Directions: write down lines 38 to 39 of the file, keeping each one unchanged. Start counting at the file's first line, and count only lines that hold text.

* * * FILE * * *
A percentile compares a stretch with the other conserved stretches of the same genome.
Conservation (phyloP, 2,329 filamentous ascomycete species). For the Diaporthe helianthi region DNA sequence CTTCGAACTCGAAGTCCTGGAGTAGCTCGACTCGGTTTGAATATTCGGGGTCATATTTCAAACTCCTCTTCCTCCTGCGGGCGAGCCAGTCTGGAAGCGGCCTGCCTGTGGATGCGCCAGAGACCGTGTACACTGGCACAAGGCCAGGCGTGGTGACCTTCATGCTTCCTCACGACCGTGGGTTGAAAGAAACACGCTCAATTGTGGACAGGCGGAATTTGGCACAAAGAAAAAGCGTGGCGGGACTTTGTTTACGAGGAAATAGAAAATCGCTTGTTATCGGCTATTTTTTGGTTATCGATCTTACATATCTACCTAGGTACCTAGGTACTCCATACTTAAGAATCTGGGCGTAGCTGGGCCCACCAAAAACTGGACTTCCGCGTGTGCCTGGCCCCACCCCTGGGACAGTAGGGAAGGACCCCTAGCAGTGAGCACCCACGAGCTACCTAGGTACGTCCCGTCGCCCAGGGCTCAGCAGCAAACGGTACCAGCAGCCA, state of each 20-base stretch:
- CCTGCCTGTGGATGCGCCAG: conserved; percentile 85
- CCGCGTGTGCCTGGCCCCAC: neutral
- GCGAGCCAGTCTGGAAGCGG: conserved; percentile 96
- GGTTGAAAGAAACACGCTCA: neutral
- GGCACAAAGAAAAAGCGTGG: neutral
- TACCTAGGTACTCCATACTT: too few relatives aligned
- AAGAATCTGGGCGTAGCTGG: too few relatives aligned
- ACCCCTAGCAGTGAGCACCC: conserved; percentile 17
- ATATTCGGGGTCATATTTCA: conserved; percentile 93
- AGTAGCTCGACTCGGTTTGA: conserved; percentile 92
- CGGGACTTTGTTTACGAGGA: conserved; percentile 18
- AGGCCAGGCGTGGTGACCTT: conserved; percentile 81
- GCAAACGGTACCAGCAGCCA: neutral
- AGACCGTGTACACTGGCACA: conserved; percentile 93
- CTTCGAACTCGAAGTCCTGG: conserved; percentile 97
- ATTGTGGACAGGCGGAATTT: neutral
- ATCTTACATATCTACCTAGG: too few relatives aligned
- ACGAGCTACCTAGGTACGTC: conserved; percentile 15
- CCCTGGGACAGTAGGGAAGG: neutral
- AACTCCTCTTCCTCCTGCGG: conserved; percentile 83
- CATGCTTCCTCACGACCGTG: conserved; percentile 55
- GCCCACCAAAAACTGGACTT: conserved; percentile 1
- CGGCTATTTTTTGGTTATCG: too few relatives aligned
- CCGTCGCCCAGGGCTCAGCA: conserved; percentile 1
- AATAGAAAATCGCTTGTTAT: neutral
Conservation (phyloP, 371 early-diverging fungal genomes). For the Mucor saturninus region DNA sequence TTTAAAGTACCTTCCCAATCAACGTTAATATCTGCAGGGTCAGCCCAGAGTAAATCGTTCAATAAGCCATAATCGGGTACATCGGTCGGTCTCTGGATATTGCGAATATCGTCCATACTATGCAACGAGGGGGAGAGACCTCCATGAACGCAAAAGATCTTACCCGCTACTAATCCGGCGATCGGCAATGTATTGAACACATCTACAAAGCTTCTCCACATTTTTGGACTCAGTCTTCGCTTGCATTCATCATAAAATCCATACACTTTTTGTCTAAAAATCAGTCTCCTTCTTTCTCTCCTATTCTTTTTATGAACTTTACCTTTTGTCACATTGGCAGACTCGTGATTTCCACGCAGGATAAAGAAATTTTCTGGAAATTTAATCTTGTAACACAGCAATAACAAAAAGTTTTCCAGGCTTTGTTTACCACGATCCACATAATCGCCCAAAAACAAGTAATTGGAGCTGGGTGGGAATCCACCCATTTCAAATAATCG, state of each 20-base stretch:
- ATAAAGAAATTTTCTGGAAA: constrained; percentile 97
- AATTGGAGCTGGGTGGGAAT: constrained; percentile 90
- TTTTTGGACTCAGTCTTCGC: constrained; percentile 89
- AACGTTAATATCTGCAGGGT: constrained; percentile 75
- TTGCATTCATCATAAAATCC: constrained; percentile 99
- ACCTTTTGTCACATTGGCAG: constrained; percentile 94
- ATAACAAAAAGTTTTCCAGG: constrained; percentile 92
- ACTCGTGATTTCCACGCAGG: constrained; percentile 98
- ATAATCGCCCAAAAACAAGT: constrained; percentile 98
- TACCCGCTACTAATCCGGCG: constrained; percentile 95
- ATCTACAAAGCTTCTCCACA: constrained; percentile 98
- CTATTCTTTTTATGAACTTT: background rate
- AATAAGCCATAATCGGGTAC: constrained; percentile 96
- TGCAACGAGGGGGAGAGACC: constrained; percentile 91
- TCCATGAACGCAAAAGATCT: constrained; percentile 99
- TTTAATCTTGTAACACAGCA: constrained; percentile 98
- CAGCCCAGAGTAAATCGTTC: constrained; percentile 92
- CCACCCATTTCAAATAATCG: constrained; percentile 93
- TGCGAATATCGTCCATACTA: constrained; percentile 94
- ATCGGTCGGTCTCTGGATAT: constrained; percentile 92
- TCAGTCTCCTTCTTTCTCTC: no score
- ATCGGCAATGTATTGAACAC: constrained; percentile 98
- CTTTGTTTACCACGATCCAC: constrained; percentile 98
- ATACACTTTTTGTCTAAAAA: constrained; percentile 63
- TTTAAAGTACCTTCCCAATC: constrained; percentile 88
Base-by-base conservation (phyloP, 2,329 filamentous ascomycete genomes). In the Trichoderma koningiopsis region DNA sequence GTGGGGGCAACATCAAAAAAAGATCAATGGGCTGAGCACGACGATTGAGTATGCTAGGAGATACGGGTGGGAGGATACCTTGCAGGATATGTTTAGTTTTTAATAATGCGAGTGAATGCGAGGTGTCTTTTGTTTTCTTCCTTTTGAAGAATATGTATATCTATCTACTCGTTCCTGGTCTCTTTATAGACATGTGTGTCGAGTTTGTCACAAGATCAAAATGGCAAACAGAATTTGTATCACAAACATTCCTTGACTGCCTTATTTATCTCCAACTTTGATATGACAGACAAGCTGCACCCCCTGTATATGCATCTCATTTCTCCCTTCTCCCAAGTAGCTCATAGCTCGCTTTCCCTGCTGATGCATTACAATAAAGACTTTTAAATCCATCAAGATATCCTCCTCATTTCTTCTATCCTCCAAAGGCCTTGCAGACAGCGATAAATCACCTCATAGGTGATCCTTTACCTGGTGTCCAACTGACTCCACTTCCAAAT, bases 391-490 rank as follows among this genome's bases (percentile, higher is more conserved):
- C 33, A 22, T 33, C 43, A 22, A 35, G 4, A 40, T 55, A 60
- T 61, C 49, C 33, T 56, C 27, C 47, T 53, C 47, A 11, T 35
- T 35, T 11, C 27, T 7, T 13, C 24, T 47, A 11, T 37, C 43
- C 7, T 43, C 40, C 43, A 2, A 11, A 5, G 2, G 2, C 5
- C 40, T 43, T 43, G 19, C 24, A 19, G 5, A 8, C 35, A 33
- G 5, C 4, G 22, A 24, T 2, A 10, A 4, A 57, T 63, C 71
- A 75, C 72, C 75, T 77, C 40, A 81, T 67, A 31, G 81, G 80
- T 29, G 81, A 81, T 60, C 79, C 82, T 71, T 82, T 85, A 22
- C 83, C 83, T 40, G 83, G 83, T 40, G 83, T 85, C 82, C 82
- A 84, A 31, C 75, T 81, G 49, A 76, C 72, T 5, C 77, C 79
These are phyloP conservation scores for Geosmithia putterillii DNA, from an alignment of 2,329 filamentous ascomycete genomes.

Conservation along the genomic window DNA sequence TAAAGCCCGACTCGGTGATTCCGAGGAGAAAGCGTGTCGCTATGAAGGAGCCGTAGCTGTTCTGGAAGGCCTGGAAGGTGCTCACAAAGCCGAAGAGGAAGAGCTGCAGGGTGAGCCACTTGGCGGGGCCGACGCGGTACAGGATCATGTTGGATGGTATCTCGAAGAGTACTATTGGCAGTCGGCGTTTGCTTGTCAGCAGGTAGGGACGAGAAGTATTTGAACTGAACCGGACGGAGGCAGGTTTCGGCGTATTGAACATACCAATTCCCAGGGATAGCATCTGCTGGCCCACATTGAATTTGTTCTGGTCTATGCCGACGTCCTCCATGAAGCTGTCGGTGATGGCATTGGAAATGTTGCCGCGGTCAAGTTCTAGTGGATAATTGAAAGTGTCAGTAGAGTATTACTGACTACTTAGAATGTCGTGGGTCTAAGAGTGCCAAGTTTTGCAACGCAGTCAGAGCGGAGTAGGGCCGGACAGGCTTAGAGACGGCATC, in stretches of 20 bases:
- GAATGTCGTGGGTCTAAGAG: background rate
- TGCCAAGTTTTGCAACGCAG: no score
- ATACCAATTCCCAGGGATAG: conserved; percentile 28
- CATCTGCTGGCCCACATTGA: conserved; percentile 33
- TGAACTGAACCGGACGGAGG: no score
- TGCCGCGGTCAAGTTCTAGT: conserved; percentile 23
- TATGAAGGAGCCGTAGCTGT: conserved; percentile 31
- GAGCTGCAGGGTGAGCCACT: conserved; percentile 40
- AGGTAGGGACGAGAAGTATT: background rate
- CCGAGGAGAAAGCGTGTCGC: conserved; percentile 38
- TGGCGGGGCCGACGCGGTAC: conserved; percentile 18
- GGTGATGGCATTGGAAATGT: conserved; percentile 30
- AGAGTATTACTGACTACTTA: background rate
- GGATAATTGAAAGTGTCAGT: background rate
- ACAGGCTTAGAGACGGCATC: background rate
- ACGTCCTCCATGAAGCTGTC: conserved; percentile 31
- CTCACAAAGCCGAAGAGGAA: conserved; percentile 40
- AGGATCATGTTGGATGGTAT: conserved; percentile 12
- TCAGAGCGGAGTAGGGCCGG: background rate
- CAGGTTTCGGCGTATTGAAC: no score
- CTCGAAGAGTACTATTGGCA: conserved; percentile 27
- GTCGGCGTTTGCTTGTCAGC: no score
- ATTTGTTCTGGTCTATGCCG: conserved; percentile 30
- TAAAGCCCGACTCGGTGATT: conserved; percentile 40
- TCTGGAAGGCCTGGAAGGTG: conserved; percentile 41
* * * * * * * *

- TACCCGCTACTAATCCGGCG: constrained; percentile 95
- ATCTACAAAGCTTCTCCACA: constrained; percentile 98